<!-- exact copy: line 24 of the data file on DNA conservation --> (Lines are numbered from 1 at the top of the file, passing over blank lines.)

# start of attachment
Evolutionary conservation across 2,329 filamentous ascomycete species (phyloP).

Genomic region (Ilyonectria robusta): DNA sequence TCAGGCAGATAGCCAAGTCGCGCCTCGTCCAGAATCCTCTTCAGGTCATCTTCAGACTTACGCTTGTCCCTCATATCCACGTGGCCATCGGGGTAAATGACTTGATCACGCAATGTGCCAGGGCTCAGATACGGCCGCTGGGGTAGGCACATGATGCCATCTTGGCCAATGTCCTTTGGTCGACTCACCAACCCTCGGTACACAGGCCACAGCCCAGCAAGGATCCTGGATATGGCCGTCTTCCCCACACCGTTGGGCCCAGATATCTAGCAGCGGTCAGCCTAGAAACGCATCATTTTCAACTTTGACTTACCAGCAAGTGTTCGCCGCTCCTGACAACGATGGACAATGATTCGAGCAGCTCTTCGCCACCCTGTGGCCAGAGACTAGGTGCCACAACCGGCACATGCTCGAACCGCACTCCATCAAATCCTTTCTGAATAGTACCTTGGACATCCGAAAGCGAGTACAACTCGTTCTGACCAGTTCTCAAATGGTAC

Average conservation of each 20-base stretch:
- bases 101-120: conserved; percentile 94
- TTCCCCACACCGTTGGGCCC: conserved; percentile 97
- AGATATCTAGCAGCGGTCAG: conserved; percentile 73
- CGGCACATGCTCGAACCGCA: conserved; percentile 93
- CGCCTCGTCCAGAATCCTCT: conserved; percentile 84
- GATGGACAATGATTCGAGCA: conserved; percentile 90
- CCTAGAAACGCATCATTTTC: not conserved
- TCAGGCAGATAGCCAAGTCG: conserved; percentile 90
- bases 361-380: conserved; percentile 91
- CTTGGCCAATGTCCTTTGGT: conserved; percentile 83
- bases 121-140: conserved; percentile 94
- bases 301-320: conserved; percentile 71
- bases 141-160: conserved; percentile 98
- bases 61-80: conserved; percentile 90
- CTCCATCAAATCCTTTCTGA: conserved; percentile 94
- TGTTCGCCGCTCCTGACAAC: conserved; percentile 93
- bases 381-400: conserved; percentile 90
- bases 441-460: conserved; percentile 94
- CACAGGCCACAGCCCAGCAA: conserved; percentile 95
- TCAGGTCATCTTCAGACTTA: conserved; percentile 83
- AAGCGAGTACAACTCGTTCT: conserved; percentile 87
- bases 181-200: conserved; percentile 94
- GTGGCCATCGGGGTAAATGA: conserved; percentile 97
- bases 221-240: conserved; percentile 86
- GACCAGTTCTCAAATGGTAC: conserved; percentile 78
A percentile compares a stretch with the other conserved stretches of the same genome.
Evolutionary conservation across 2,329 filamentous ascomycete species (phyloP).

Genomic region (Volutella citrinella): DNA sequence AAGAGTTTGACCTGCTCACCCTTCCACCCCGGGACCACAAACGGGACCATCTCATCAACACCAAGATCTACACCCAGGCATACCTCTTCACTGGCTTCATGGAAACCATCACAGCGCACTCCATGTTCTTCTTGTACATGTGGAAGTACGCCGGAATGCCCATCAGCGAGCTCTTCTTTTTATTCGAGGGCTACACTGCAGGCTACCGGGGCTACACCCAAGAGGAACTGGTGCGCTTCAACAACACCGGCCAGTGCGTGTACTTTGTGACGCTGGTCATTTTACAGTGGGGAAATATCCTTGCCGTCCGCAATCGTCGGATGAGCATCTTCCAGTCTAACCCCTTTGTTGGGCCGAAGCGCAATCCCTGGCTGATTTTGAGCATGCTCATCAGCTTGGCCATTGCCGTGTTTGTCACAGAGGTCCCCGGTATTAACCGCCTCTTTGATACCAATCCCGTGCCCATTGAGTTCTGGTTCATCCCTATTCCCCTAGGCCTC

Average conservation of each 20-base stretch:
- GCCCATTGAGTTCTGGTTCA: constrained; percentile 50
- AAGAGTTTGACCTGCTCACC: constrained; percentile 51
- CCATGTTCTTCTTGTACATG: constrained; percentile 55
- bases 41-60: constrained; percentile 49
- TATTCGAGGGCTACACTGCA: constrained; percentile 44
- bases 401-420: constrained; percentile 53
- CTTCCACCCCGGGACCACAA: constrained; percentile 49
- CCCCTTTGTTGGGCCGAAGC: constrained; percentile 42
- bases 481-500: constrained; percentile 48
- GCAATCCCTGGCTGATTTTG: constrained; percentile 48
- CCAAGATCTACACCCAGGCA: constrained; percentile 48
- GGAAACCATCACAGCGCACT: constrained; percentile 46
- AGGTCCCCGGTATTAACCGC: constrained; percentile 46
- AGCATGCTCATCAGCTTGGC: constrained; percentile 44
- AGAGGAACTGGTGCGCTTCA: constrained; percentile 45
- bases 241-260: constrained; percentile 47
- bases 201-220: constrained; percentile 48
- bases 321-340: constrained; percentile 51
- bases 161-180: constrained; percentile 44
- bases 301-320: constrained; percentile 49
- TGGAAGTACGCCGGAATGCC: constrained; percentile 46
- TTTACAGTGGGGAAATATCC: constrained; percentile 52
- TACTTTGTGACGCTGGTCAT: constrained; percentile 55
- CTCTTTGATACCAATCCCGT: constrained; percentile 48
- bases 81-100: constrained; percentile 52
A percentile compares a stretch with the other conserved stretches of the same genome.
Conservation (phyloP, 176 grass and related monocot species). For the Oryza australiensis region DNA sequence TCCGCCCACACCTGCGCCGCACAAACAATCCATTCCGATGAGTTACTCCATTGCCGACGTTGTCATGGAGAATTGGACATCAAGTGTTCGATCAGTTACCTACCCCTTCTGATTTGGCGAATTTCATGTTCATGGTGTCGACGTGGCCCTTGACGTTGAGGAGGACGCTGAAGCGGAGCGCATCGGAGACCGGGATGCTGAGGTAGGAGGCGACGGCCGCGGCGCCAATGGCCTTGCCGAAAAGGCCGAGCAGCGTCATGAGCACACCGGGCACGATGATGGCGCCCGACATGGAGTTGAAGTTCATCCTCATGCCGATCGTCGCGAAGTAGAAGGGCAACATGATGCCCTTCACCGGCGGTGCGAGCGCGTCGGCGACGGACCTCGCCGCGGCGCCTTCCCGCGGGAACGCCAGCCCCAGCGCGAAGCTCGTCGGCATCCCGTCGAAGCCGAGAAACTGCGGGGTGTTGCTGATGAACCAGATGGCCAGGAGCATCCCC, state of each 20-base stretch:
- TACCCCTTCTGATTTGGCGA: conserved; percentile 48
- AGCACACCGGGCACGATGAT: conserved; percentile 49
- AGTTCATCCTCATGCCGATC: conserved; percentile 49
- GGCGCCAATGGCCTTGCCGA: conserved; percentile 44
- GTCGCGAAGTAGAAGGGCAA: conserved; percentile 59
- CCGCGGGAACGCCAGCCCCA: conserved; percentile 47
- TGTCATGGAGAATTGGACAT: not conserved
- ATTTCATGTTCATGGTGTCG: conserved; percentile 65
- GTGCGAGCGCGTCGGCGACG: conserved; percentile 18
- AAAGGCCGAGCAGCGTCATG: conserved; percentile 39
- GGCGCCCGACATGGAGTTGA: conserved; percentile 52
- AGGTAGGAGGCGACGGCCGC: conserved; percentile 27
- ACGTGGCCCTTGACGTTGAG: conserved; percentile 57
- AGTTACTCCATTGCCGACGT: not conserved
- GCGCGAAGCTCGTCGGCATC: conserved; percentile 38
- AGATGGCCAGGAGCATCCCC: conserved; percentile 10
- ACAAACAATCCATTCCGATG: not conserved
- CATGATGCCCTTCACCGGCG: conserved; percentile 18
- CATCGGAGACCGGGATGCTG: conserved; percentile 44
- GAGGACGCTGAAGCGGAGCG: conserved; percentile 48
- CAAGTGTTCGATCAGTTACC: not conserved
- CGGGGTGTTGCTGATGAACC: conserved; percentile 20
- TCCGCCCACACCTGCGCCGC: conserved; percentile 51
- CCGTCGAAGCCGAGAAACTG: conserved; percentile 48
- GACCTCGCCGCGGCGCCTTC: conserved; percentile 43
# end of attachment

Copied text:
- AAGCGAGTACAACTCGTTCT: conserved; percentile 87